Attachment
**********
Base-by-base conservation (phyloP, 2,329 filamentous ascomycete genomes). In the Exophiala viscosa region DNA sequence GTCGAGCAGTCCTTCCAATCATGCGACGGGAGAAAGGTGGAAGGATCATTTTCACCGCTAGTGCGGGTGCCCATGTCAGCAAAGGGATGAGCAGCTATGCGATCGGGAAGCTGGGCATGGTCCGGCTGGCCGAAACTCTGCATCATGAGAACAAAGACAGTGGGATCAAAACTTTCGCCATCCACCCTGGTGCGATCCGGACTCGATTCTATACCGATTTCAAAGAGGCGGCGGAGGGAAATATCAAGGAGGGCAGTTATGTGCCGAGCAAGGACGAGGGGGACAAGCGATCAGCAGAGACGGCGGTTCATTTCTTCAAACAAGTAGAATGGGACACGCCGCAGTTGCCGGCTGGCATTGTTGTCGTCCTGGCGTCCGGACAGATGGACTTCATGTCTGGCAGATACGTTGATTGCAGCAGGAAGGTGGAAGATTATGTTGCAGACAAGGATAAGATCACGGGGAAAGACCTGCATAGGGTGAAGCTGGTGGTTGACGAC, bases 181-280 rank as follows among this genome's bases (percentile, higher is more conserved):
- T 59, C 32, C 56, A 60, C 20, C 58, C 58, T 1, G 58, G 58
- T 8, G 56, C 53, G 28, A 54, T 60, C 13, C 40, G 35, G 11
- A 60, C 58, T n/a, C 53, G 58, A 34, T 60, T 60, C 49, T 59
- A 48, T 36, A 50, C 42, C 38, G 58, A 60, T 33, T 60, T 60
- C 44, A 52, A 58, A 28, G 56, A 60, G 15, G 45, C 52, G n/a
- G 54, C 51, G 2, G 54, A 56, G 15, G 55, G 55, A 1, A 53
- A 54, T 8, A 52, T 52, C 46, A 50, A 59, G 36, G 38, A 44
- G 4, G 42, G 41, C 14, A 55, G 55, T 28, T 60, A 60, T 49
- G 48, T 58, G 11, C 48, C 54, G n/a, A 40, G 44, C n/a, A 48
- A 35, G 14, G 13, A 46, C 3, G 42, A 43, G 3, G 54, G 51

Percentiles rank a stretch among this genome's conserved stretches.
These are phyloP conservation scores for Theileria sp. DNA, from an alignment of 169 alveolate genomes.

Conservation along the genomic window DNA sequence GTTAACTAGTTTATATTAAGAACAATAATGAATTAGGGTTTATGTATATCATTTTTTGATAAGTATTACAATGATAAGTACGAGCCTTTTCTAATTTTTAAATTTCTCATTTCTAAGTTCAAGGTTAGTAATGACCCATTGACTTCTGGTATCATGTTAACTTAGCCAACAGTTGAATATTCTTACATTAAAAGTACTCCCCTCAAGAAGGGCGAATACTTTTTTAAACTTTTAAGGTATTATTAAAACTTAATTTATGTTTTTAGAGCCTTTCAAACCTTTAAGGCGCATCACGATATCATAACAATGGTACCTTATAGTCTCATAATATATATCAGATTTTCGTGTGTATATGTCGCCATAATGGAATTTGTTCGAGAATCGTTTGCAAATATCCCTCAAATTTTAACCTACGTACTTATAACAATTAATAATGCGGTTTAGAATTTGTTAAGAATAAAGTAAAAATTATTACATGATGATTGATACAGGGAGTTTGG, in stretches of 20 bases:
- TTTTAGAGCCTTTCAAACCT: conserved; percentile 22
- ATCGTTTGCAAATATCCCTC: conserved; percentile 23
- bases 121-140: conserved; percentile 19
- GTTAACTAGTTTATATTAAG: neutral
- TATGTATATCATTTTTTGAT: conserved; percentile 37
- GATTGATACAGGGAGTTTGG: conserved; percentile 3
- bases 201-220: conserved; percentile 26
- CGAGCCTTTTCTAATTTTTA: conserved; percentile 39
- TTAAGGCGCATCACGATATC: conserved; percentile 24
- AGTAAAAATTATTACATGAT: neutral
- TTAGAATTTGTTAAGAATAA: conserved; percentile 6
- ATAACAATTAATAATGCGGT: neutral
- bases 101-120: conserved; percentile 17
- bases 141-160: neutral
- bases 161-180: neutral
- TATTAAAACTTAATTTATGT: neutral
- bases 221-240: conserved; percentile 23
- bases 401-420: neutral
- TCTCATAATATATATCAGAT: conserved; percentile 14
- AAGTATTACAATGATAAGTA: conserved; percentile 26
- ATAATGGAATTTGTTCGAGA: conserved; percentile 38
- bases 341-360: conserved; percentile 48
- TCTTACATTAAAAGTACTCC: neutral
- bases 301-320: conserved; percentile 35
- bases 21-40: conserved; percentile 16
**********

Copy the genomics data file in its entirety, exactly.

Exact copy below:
Base-by-base conservation (phyloP, 2,329 filamentous ascomycete genomes). In the Exophiala viscosa region DNA sequence GTCGAGCAGTCCTTCCAATCATGCGACGGGAGAAAGGTGGAAGGATCATTTTCACCGCTAGTGCGGGTGCCCATGTCAGCAAAGGGATGAGCAGCTATGCGATCGGGAAGCTGGGCATGGTCCGGCTGGCCGAAACTCTGCATCATGAGAACAAAGACAGTGGGATCAAAACTTTCGCCATCCACCCTGGTGCGATCCGGACTCGATTCTATACCGATTTCAAAGAGGCGGCGGAGGGAAATATCAAGGAGGGCAGTTATGTGCCGAGCAAGGACGAGGGGGACAAGCGATCAGCAGAGACGGCGGTTCATTTCTTCAAACAAGTAGAATGGGACACGCCGCAGTTGCCGGCTGGCATTGTTGTCGTCCTGGCGTCCGGACAGATGGACTTCATGTCTGGCAGATACGTTGATTGCAGCAGGAAGGTGGAAGATTATGTTGCAGACAAGGATAAGATCACGGGGAAAGACCTGCATAGGGTGAAGCTGGTGGTTGACGAC, bases 181-280 rank as follows among this genome's bases (percentile, higher is more conserved):
- T 59, C 32, C 56, A 60, C 20, C 58, C 58, T 1, G 58, G 58
- T 8, G 56, C 53, G 28, A 54, T 60, C 13, C 40, G 35, G 11
- A 60, C 58, T n/a, C 53, G 58, A 34, T 60, T 60, C 49, T 59
- A 48, T 36, A 50, C 42, C 38, G 58, A 60, T 33, T 60, T 60
- C 44, A 52, A 58, A 28, G 56, A 60, G 15, G 45, C 52, G n/a
- G 54, C 51, G 2, G 54, A 56, G 15, G 55, G 55, A 1, A 53
- A 54, T 8, A 52, T 52, C 46, A 50, A 59, G 36, G 38, A 44
- G 4, G 42, G 41, C 14, A 55, G 55, T 28, T 60, A 60, T 49
- G 48, T 58, G 11, C 48, C 54, G n/a, A 40, G 44, C n/a, A 48
- A 35, G 14, G 13, A 46, C 3, G 42, A 43, G 3, G 54, G 51

Percentiles rank a stretch among this genome's conserved stretches.
These are phyloP conservation scores for Theileria sp. DNA, from an alignment of 169 alveolate genomes.

Conservation along the genomic window DNA sequence GTTAACTAGTTTATATTAAGAACAATAATGAATTAGGGTTTATGTATATCATTTTTTGATAAGTATTACAATGATAAGTACGAGCCTTTTCTAATTTTTAAATTTCTCATTTCTAAGTTCAAGGTTAGTAATGACCCATTGACTTCTGGTATCATGTTAACTTAGCCAACAGTTGAATATTCTTACATTAAAAGTACTCCCCTCAAGAAGGGCGAATACTTTTTTAAACTTTTAAGGTATTATTAAAACTTAATTTATGTTTTTAGAGCCTTTCAAACCTTTAAGGCGCATCACGATATCATAACAATGGTACCTTATAGTCTCATAATATATATCAGATTTTCGTGTGTATATGTCGCCATAATGGAATTTGTTCGAGAATCGTTTGCAAATATCCCTCAAATTTTAACCTACGTACTTATAACAATTAATAATGCGGTTTAGAATTTGTTAAGAATAAAGTAAAAATTATTACATGATGATTGATACAGGGAGTTTGG, in stretches of 20 bases:
- TTTTAGAGCCTTTCAAACCT: conserved; percentile 22
- ATCGTTTGCAAATATCCCTC: conserved; percentile 23
- bases 121-140: conserved; percentile 19
- GTTAACTAGTTTATATTAAG: neutral
- TATGTATATCATTTTTTGAT: conserved; percentile 37
- GATTGATACAGGGAGTTTGG: conserved; percentile 3
- bases 201-220: conserved; percentile 26
- CGAGCCTTTTCTAATTTTTA: conserved; percentile 39
- TTAAGGCGCATCACGATATC: conserved; percentile 24
- AGTAAAAATTATTACATGAT: neutral
- TTAGAATTTGTTAAGAATAA: conserved; percentile 6
- ATAACAATTAATAATGCGGT: neutral
- bases 101-120: conserved; percentile 17
- bases 141-160: neutral
- bases 161-180: neutral
- TATTAAAACTTAATTTATGT: neutral
- bases 221-240: conserved; percentile 23
- bases 401-420: neutral
- TCTCATAATATATATCAGAT: conserved; percentile 14
- AAGTATTACAATGATAAGTA: conserved; percentile 26
- ATAATGGAATTTGTTCGAGA: conserved; percentile 38
- bases 341-360: conserved; percentile 48
- TCTTACATTAAAAGTACTCC: neutral
- bases 301-320: conserved; percentile 35
- bases 21-40: conserved; percentile 16